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Physics and applications of nanocrystal - polymer nanophotonic devices

Final Report Summary - NANOPHOTONIC DEVICES (Physics and applications of nanocrystal - polymer nanophotonic devices)

Project context and objectives

Subwavelength optics is becoming a prominent field for both new physical effects and new device functionalities. In particular, the response of sub-wavelength metallic corrugated structures in the optical regime reveals many physically interesting, potentially useful and sometime initially counterintuitive phenomena. One of the most widely known effects is that of resonant ‘extraordinary optical transmission’ in arrayed sub-wavelength holes or slits in metallic sheets. Carefully engineered sub-wavelength slit arrays were previously shown to exhibit various other interesting qualities, such as beaming and focusing light, large local field enhancements and many suggestions for use in various device realisations.

Main results

We developed an approximated, simple closed-form model for predicting and explaining the general emergence of enhanced transmission resonances through metallic gratings, in various configurations and polarisations. This model is based on an effective index approximation and it unifies in a simple way the underlying mechanism of all forms of enhanced transmission in such structures as emerging from standing wave resonances of the different diffraction orders of periodic structures.

We demonstrated a highly directional beaming of the photons that are emitted from nanocrystal quantum dots embedded in a sub-wavelength metallic nanoslit array. We showed that the photon beaming is achieved via the enhanced resonant coupling of the quantum dots to the resonant Bragg cavity modes of the structure, and that the emission probability to those modes is 20 times larger than that to non-directional leaky modes. This enhanced coupling dominates the emission properties of the quantum dots. These Bragg cavity modes, which are the eigenmodes of the structure, result in localised electromagnetic field enhancements at the Bragg cavity resonances, which can be controlled and engineered. This can be used to engineer wavelength and angular selective emission of nanoemitters using the polarisation, spatial and angular selectivity of such resonant standing modes. We showed such selectivities in two different nanoslit array configurations, supporting different types of resonant modes. The simple calculations support the physical picture of enhanced optical dipole coupling due to a large enhancement of electromagnetic density of states, which cause a preferred coupling of the optical dipoles to those modes that have a well-defined angular directionality as well as a well-defined polarisation. We showed that this beaming effect occurs on the single quantum dot level, which could be useful for exploiting such effects for future single photon-based devices for quantum information or other quantum optics applications. Such devices can be engineered by the selective binding of single quantum dots to specific areas on similar nanoslit array samples.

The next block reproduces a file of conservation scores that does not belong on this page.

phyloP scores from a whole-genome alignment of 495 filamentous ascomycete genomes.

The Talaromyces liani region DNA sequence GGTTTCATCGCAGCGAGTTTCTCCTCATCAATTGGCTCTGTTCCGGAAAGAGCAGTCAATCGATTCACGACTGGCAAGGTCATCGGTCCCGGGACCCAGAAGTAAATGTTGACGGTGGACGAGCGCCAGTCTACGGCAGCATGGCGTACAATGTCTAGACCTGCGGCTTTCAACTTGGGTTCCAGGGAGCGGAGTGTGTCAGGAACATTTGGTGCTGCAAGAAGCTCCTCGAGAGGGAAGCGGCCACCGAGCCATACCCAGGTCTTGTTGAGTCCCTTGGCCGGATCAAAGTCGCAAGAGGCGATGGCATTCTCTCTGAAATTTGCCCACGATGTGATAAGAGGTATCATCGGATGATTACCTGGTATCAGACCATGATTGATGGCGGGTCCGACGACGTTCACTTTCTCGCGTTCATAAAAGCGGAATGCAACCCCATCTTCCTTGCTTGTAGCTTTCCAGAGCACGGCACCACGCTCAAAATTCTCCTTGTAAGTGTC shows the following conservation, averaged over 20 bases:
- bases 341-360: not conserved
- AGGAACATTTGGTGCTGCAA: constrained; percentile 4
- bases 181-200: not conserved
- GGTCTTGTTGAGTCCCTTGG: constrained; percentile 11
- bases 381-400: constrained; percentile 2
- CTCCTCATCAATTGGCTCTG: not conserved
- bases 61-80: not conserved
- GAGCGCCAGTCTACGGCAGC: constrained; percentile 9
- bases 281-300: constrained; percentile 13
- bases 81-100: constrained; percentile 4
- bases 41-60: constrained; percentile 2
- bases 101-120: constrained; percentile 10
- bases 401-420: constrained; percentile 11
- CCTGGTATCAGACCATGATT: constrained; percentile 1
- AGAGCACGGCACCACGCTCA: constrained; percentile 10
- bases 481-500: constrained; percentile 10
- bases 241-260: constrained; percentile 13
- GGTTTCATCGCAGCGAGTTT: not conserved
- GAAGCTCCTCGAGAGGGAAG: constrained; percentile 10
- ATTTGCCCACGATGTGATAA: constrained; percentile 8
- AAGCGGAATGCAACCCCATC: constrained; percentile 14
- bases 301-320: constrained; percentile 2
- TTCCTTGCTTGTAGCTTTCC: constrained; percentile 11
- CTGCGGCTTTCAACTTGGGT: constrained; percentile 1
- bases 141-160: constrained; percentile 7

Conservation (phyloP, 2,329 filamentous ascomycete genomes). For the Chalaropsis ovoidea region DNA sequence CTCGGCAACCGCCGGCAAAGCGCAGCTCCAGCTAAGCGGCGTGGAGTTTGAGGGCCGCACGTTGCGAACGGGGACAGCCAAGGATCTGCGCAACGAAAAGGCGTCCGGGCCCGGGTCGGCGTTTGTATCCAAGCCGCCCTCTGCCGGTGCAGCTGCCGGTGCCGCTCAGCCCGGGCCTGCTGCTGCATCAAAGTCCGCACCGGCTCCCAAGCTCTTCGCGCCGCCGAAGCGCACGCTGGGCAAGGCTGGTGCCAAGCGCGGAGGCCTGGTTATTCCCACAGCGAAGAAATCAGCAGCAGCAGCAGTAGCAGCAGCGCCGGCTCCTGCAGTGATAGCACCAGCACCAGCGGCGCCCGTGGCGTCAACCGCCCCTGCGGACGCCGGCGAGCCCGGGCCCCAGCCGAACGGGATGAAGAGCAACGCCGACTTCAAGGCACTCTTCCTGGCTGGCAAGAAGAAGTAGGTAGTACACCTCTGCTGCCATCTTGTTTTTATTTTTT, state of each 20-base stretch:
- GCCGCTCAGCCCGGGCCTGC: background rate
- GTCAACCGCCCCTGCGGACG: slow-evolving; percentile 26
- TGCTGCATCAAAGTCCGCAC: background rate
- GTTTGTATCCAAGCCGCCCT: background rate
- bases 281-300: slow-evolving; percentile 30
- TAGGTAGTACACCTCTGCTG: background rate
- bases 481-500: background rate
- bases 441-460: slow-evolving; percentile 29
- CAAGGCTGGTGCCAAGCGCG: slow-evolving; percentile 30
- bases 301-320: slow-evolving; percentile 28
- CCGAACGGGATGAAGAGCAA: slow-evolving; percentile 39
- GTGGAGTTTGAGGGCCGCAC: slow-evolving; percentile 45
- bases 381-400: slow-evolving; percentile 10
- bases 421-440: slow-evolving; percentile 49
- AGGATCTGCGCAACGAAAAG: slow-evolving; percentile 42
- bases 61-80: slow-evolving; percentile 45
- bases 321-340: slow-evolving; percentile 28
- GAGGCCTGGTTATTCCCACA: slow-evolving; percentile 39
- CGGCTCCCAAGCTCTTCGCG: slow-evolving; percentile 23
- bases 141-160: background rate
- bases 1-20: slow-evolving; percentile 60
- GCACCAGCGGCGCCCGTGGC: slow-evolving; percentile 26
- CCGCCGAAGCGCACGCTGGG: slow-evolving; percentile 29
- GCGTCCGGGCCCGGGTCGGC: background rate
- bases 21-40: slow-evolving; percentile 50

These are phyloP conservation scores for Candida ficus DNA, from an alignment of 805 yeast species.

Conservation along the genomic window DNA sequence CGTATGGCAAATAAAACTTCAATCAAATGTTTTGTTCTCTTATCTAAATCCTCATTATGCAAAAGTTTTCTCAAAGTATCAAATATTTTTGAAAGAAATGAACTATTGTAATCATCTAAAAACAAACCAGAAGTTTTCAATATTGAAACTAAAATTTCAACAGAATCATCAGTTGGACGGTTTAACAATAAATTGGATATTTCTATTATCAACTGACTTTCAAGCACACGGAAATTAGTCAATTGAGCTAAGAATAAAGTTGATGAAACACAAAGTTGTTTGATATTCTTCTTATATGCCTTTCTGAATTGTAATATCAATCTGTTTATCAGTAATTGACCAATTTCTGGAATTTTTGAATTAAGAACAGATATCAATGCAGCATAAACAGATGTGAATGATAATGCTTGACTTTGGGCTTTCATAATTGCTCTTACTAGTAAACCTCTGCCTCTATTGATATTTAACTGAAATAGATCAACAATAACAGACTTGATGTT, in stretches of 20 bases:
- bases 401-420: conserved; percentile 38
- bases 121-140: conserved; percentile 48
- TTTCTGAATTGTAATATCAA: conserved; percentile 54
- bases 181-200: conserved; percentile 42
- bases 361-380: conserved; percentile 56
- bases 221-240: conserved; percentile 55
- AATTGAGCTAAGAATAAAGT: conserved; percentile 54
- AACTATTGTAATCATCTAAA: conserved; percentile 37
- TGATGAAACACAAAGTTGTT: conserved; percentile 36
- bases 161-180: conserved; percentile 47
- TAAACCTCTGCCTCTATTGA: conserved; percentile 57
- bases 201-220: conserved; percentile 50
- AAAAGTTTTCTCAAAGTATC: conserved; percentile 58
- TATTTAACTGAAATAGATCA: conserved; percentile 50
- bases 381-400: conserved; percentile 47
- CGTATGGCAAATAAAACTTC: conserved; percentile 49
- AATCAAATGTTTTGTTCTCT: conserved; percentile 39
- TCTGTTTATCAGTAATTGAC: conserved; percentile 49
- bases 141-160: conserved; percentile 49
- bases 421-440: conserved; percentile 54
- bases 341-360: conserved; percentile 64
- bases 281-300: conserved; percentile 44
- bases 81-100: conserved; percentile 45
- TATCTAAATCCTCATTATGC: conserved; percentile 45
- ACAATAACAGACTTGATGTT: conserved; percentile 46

We also showed a large enhancement of two-photon absorption processes in nanocrystal quantum dots and of light upconversion efficiency from the infrared to the near-infrared spectral regime, using a hybrid optical device in which quantum dots were embedded on top of a metallic nanoslit array. The resonant enhancement of these nonlinear optical processes is again due to the strong local electromagnetic field enhancements inside the nanoslit array structure at the extraordinary transmission resonances. Different high-field regions were identified for different polarisations, which can be used for designing and optimising efficient nonlinear processes in such hybrid structures. Combining nanocrystal quantum dots with sub-wavelength metallic nanostructures is therefore a promising way for a range of possible nonlinear optical devices.